By Cynthia Harris, Staff Attorney; Director of Tribal Programs; Deputy Director of the Center for State, Tribal, and Local Environmental Programs
Wednesday, December 12, 2018

Continuing from ELI’s December 10 post  on the legal authorization and applications of TEK in the United States, today, we explore incorporation of TEK into Canadian law.

Around the world, decisions impacting indigenous peoples’ traditional territories historically have been made without the participation, input, and consent of the indigenous communities themselves. Natural resource management relied solely on Western science, excluding rich knowledge gained over centuries of direct experience and practice.

Traditional Ecological Knowledge in the United States: Contributions to Climate Adaptation and Natural Resource Management (Part I)

By Greta Swanson, Visiting Attorney
Monday, December 10, 2018

Well before the world’s atmospheric level of carbon dioxide reached 400 ppm, residents and scientists in the Arctic were documenting dramatic changes taking place in the Arctic environment, which is warming at twice the rate as lower latitudes. The Arctic has seen loss and deterioration of summer and fall sea ice, melting of permafrost, migration of shrubby plants into the region, fires, and changes in the phenology of birds, animals, insects, and plants such that their seasonal cycles have become out of sync.

“Every Culture Has a Science”: An Introduction to Traditional Ecological Knowledge (TEK) and Indigenous Scientific Representation

By Hannah Dale, Research & Publications Intern
Monday, October 29, 2018

In the Alaskan Arctic, Inupiat hunt bearded seals for food and blubber—a tradition spanning generations, and based on hunters’ extensive knowledge of the weather, ice, seal habitats, and how to prepare and pay respects to the animal after killing it. But over the past few generations, their ability to harvest seals has been significantly affected with the warming oceans, melting ice, and changing patterns of marine animals in the Bering Sea. Last spring, hunters in Unalakleet, Alaska, could not participate in the harvest because there was little ice cover. Since seals use ice pans as a place to rest above water, reduced ice cover impedes hunters’ ability to find and hunt the animals. Inupiat worry about what these environmental changes will mean for future generations.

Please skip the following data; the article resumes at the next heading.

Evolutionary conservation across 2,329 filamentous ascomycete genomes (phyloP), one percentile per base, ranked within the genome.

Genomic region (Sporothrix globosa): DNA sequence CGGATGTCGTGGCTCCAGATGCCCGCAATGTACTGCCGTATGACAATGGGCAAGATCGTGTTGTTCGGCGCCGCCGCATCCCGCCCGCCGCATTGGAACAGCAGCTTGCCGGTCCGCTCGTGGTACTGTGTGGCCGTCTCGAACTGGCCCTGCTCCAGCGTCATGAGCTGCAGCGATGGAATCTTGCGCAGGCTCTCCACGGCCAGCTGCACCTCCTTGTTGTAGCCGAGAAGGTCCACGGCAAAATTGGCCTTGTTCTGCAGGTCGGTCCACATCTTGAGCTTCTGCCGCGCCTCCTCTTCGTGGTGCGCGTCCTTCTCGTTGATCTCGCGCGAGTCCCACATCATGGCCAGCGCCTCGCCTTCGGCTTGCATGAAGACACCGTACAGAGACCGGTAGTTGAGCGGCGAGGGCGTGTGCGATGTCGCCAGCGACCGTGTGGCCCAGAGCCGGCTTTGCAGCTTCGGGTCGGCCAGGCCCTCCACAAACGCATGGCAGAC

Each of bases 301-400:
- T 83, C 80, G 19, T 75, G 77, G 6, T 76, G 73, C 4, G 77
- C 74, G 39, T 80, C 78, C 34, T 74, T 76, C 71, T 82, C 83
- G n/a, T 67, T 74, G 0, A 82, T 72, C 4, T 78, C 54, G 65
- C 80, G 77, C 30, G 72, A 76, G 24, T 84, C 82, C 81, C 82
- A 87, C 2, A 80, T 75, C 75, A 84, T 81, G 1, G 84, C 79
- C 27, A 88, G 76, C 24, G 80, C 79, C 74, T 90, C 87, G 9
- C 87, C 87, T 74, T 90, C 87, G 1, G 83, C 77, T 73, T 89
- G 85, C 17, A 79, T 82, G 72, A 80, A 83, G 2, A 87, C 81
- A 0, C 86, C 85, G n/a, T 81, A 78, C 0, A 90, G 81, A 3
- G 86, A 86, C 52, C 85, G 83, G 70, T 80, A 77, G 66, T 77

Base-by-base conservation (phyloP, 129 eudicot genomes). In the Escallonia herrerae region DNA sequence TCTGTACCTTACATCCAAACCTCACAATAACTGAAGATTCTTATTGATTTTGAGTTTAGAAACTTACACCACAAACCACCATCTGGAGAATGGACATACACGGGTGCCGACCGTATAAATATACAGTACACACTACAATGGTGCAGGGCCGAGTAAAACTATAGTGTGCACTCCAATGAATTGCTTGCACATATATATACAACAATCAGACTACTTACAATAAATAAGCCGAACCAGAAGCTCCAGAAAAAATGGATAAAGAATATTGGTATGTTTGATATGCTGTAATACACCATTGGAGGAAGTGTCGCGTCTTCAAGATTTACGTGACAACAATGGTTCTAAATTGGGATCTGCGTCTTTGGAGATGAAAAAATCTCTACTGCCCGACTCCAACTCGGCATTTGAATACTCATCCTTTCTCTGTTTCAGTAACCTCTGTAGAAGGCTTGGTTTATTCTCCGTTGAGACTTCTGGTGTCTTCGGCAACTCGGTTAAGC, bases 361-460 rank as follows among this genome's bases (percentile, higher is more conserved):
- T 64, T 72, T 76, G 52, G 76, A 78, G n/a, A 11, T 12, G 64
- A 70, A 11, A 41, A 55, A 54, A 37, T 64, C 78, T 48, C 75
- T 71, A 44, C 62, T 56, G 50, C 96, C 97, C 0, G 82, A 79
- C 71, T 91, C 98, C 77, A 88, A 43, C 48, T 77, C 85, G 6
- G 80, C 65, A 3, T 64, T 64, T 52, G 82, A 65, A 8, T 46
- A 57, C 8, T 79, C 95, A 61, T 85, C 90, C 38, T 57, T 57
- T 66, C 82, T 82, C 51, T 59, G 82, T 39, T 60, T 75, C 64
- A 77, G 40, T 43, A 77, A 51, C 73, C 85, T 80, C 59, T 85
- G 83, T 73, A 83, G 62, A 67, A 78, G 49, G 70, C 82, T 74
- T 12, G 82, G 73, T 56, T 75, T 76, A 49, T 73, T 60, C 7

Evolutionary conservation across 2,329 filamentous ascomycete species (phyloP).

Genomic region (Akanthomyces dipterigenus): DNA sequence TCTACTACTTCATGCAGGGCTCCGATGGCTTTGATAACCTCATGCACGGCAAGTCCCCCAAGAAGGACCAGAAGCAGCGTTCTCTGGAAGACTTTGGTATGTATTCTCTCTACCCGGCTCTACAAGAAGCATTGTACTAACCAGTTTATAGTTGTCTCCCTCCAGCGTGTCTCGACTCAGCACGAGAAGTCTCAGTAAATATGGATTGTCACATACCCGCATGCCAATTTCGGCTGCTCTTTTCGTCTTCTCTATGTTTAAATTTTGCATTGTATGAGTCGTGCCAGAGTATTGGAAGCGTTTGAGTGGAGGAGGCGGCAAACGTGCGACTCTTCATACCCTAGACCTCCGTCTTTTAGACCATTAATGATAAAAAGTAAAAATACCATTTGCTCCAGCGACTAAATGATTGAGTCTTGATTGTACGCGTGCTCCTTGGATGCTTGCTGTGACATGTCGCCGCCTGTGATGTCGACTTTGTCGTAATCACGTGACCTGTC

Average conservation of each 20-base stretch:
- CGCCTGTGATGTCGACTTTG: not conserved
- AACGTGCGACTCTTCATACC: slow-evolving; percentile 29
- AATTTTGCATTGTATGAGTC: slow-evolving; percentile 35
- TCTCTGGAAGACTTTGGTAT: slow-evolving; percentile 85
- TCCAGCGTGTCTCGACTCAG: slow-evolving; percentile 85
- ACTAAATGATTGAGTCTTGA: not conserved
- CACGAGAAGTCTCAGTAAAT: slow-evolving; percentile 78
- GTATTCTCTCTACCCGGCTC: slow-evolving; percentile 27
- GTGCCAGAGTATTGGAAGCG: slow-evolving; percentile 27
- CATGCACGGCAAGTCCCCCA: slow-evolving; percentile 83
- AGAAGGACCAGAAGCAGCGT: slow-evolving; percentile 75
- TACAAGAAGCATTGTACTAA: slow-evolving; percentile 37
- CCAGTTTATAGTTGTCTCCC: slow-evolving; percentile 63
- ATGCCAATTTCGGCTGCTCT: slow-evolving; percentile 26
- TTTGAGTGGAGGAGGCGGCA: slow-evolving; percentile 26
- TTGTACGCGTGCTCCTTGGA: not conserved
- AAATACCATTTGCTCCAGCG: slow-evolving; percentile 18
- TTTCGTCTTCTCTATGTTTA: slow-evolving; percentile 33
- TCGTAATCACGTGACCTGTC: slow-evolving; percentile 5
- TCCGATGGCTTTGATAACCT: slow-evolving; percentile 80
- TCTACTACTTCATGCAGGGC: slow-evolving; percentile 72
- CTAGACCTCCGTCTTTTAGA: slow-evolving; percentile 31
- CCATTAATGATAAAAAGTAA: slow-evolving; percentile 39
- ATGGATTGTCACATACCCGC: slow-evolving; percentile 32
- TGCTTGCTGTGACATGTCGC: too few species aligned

Trotting Toward Trouble: The State of the Bureau of Land Management’s Wild Horse and Burro Program

By Caroline McHugh, Law Clerk
Wednesday, October 17, 2018

Picture the American West.

What do you see? Does a herd of wild mustangs galloping across a sagebrush expanse come to mind? For many, romantic images of the western landscape celebrated in popular culture symbolize American ideals of rugged individualism and freedom. Although first introduced to North America by European colonists, wild horses came to represent those important American themes in our images of the West. Now, the iconic symbols pose a threat to western ecosystems.

The Fate of the Dusky Gopher Frog: ELI’s Discussion on Implications for Habitat Conservation

By Hannah Dale, Research & Publications Intern
Wednesday, September 26, 2018

The dusky gopher grog is a little-known endangered species only found in a few isolated pond habitats of southern Mississippi. This playful amphibian is apparently rather shy, covering its eyes and playing dead when held by a human. Unfortunately, the species has been struggling to survive for decades, encountering threats such as habitat loss, drought, and disease decimating its fragile population.